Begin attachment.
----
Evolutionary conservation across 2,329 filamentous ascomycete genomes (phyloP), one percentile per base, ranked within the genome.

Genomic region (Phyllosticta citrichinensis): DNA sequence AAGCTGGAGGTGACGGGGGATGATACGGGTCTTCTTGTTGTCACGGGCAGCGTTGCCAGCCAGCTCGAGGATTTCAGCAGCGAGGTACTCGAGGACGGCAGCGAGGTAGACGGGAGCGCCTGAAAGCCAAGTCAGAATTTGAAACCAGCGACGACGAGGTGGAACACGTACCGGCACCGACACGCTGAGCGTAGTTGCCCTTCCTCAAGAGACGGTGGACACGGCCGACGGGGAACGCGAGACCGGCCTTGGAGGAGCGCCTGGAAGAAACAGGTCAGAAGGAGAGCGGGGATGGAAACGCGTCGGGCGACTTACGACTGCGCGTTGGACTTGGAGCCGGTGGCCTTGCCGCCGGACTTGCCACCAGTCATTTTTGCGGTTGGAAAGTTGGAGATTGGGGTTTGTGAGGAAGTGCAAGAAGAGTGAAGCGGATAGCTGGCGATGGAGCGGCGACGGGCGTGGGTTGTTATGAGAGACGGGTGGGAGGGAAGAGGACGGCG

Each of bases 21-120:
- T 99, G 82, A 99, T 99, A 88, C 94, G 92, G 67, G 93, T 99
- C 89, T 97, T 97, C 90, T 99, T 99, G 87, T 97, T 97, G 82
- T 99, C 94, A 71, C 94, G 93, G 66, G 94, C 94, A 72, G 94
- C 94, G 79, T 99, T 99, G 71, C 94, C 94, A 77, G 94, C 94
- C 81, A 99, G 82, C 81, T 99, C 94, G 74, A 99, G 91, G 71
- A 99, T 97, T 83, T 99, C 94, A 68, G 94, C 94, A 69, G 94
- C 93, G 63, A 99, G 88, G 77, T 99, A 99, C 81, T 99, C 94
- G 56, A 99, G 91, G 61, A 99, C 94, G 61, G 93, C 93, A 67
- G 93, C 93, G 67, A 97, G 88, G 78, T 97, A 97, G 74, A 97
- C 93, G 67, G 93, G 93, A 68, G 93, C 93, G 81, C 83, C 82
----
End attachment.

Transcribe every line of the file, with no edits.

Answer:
Evolutionary conservation across 2,329 filamentous ascomycete genomes (phyloP), one percentile per base, ranked within the genome.

Genomic region (Phyllosticta citrichinensis): DNA sequence AAGCTGGAGGTGACGGGGGATGATACGGGTCTTCTTGTTGTCACGGGCAGCGTTGCCAGCCAGCTCGAGGATTTCAGCAGCGAGGTACTCGAGGACGGCAGCGAGGTAGACGGGAGCGCCTGAAAGCCAAGTCAGAATTTGAAACCAGCGACGACGAGGTGGAACACGTACCGGCACCGACACGCTGAGCGTAGTTGCCCTTCCTCAAGAGACGGTGGACACGGCCGACGGGGAACGCGAGACCGGCCTTGGAGGAGCGCCTGGAAGAAACAGGTCAGAAGGAGAGCGGGGATGGAAACGCGTCGGGCGACTTACGACTGCGCGTTGGACTTGGAGCCGGTGGCCTTGCCGCCGGACTTGCCACCAGTCATTTTTGCGGTTGGAAAGTTGGAGATTGGGGTTTGTGAGGAAGTGCAAGAAGAGTGAAGCGGATAGCTGGCGATGGAGCGGCGACGGGCGTGGGTTGTTATGAGAGACGGGTGGGAGGGAAGAGGACGGCG

Each of bases 21-120:
- T 99, G 82, A 99, T 99, A 88, C 94, G 92, G 67, G 93, T 99
- C 89, T 97, T 97, C 90, T 99, T 99, G 87, T 97, T 97, G 82
- T 99, C 94, A 71, C 94, G 93, G 66, G 94, C 94, A 72, G 94
- C 94, G 79, T 99, T 99, G 71, C 94, C 94, A 77, G 94, C 94
- C 81, A 99, G 82, C 81, T 99, C 94, G 74, A 99, G 91, G 71
- A 99, T 97, T 83, T 99, C 94, A 68, G 94, C 94, A 69, G 94
- C 93, G 63, A 99, G 88, G 77, T 99, A 99, C 81, T 99, C 94
- G 56, A 99, G 91, G 61, A 99, C 94, G 61, G 93, C 93, A 67
- G 93, C 93, G 67, A 97, G 88, G 78, T 97, A 97, G 74, A 97
- C 93, G 67, G 93, G 93, A 68, G 93, C 93, G 81, C 83, C 82